Sorry for the lax attitude towards the blog everyone, but I have an excuse! I have now moved into my apartment in Midtown Houston, and I have been getting it filled with furniture. Unfortunately I have no table and chairs yet, so I can’t really get people round for dinner parties just yet. Plus I have pretty basic kitchen equipment at the minute – though everyone at work has been brilliant giving me kitchen stuff, so hopefully all will be up and running as normal pretty soon.
There are still several easy recipes to do in the meantime and this one couldn’t be simpler and is another recipe from Robert May (see this post). Cinnamon toast has been a staple sweet snack in England for a good few hundred years and the recipe hasn’t really changed much, and makes a very good substitute for cinnamon Danish pastry, should you get a midnight craving, as they are actually very similar – especially if May’s method is used because it uses a paste of sugar, cinnamon and claret.
I managed to get a bottle of Texan claret from the most amazing off-license (liquor store) called Spec’s, which is apparently the largest one in the whole of the United States and I actually got lost in the red wine section! It deserves an entry to itself. It is just a good job I don’t have alcoholic tendencies. Anyways, for those of you who know nothing about wine (this includes me, by the way), claret is usually red wine made in the Bordeaux region of France, so technically there’s no such thing as Texan Claret. Funnily enough, the Frenchies don’t recognise claret as a term itself; it’s a very British term used generally from May’s time to describe deep red wines such as Bordeaux and before that in medieval times for spiced wines, such as hippocras. As an aside, there is no recipe for hippocras or even mulled wine in English Food, so I shall try and hunt one out for the blog closer to Christmas.
Anyway, enough of my blabbering, here’s the old recipe that is not simply buttered toast sprinkled with cinnamon and sugar like these days:
Begin by making the topping by simply making a paste from sugar and cinnamon in the proportions of one tablespoon of sugar to one teaspoon of ground cinnamon. Use the claret to make a nice spreadable paste. Butter some slices of toast, lay them on a baking sheet and spread the paste over them. Warm through briefly in a hot oven for about 5 minutes and serve it forth!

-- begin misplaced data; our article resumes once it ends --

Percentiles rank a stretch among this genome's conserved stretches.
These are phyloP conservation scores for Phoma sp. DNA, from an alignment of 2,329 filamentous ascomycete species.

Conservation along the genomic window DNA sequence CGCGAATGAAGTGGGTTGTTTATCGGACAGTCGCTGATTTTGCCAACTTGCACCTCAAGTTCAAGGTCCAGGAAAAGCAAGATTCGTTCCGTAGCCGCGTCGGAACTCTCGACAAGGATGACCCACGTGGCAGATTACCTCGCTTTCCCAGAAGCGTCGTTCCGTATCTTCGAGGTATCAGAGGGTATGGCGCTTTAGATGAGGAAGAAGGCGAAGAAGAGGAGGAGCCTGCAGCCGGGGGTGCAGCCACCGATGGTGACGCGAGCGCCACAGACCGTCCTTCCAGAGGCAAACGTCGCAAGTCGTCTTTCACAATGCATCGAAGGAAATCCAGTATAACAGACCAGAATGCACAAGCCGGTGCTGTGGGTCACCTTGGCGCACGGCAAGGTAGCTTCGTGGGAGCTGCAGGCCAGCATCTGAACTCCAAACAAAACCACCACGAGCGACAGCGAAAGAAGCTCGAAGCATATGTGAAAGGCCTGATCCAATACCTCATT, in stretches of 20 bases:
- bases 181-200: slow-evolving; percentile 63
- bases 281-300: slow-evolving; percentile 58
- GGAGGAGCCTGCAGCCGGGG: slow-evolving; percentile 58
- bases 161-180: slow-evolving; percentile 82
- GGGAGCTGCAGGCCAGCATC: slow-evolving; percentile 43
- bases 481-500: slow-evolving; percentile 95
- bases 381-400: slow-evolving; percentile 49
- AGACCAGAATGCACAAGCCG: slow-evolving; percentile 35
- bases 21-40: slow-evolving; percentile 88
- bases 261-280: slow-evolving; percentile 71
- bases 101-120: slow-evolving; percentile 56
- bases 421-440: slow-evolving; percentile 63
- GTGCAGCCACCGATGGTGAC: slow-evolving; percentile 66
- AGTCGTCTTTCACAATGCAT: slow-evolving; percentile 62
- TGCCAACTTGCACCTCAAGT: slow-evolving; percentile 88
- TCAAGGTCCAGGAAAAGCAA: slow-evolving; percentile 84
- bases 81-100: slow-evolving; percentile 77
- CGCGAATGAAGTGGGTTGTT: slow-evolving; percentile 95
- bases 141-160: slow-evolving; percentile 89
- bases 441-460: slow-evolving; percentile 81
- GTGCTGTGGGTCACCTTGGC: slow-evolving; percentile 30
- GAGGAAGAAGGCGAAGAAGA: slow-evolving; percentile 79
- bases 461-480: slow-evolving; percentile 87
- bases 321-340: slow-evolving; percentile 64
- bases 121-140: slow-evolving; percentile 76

I wanted to do a quick and easy dessert for when Paddy came round and didn’t really have time for baking or anything requiring too much time or effort, being the busy bee that I am. (#85) Caramelised Cox’s Orange Pippins fit the bill perfectly; a hot dessert that can be made in 5 minutes. That’s what we like.
I love Cox’s Orange Pippins; they’re my second favourite apple after the russet. You can’t beat an English apple in autumn. I don’t really buy them the rest of the year when they’re not in season and all you can buy are shipped over from France or whatever. I think they’ve had a resurgence over the last couple of years as I’ve spotted both varieties in supermarkets. If you can’t get hold of Cox’s Orange Pippins, I suppose you could use any eating apple, but these are the best eaters for cooking with.
Peel and core one apple per person top and tail them and cut into three thickish rounds. Fry the apples on a low to medium heat in butter until they start picking up a faint golden colour. Whilst that’s happening make some cinnamon sugar; one tablespoon of sugar to one teaspoon of cinnamon. I found that this was enough for two apples, but you put on whatever amount you like. When the apples are ready, sprinkle over the sugar. Keep the apples turning over every 30 seconds or so and you should magically end up with a nice sweet glaze covering them. It’s important not to have the heat too high, so be careful. Serve them immediately with a dollop of clotted cream. Piece of piss!
#85 Caramelised Cox’s Orange Pippins: 8/10. Sweet, sticky, fattening and delicious. Also, it’s one of your five fresh fruit and veg portions for the day. It’s a no-lose situation. Bravo Griggers; you’ve done it again, lady!